Everyone has their own take on van life kitchen essentials! Some go super minimalist with a backpacking set, some swear by cast iron, and others get a conventional home set to cover all their needs.
In this post, I’m sharing how I stock my van life kitchen. It’s minimalist and suits a variety of outdoor activities. Think of it as one set to rule them all (#nerdalert back ‘atcha if you caught my reference).
Before we get started, I want to share a few quick tips to help you find a cookset that’s perfect for your van lifestyle.
Van Life Kitchen Essentials Tips
You do not need expensive cookware to make tasty food.
There’s no need to go full cast iron or invest in a new set of cookware at all! Much of what you already have in your kitchen is perfect for van life.
Here are a few questions to consider while sorting through your kitchen:
- Does it fit on your camp stove?
- Some have a wind barrier that limits the size of the pot/pan. You also won’t want a full dutch oven on a tiny backpacking stove to avoid a massive spill hazard.
- Are you going for a certain aesthetic?
- As a food photographer, having colors that compliment each other is important for my cookset.
- What is your budget for new cookware?
- You can make lots of tasty meals without fancy cookware. I recommend prioritizing a sharp knife and a good cutting board.
Follow the 80/20 rule.
How do you cook 80% of the time? In my van, tea and coffee everyday is a must! It’s most fuel and time efficient to use a small vertical pot like this one from MSR.
I also make a lot of soups in the winter, so a larger pot or dutch oven is important. I keep mine in the ‘garage’ (under the bed) and pull it out when I need it. Otherwise, almost everything is made in one large fry pan.
What’s the outside temperature?
I cook in warm weather a lot, and this is one of the reasons I don’t use cast iron while cooking inside the van. It takes longer to heat up and it stays warm longer.
Even if you shut off the heat early to save fuel, you overall have less control of the heat given off by your cookware. This can make for a very toasty van on a hot day!
Know your electrical system.
I have a simple solar electrical system that gives off 1000 watts. That means I cannot use any appliances at 1000 watts or over, otherwise I’ll blow a fuse. Get accustomed to checking wattage before purchasing appliances.
My blender is 600 watts, and my hot water boiler is 800 watts. I can only use the water boiler once at a time when full. The blender we use quickly and no more than twice.
Get to know your electrical system and obey its rules — you’ll be very glad you did!
My Van Life Kitchen Essentials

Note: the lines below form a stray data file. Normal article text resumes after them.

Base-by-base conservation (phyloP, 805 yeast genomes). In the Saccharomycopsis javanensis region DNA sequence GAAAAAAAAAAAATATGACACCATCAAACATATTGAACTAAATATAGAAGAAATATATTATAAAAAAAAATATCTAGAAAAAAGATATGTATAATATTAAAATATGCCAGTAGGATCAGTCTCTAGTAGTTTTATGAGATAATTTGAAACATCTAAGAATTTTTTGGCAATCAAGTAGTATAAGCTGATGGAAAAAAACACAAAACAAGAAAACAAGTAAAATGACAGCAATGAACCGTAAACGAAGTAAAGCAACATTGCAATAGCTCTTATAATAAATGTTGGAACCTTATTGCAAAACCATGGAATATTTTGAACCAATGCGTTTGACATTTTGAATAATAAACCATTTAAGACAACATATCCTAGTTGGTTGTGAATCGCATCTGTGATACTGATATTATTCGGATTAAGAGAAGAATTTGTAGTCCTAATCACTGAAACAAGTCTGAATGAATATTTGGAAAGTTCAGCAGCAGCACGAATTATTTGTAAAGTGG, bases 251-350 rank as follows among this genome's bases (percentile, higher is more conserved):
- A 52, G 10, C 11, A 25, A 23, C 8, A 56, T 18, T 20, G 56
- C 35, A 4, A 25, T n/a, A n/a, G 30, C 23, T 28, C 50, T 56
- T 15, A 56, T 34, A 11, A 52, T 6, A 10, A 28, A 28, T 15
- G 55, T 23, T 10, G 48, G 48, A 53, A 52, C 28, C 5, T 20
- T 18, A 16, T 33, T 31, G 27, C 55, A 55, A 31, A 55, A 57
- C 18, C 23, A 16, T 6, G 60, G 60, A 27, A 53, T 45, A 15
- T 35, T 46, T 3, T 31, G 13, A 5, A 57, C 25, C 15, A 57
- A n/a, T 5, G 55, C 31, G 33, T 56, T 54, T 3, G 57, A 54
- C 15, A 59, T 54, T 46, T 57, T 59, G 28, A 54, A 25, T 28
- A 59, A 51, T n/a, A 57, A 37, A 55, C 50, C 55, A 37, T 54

This is a complete list of all the cookware and appliances I use in my van as a food blogger. It’s minimalist and versatile.
This set includes “take out” (as in take only what you need) options to take backpacking and cycle touring! After all, many of us live in a van because we love the outdoors!
I like using a stove that I can bring outside on hot days.
If you plan to use a propane stove indoors (we do about half the time), follow these 3 safety tips:
- Get a carbon monoxide detector and have it out while cooking.
- Vent your space. We open the maxx vent fan and crack a side window.
- Disconnect the propane after using to prevent leaks.
This is my go-to van blender. At only 600 watts, it runs well on my 1000 watt system. If you don’t have 1000 watts, a Magic Bullet needs only 200 watts.
This is my favorite item in the van! It’s super functional and collapsible. It requires 800 watts so I can only run it once in the morning and that’s fine for my needs. It takes very little space in the cupboard and we use it at least once a day!
Sometimes we don’t feel like getting the stove up and running in the morning for coffee and tea. If it’s cloudy over our solar panels, we also don’t want to use the electric water boiler.
In these instances, one of us will pop outside of the van and use the jetboil. It’s super fast and also our go-to stove for backpacking.
My van cooking favorites:
Pots and Pans
This convenient and packable set is my go-to for all sorts of outdoor activities! While I originally bought it for cycle touring, we use it all the time in the van because of the fuel-efficient vertical design.
MSR makes kits for one, two, three, and four people with this design. There are also options for plates and a small pan to fit with this kit.
MSR makes lightweight and durable products all around and I highly recommend this as an outdoor staple.
I was hesitant to get a pot this large at first, but a dutch oven is a must-have. The large size allows for leftovers and it’s perfect for veggie heavy soups and stews!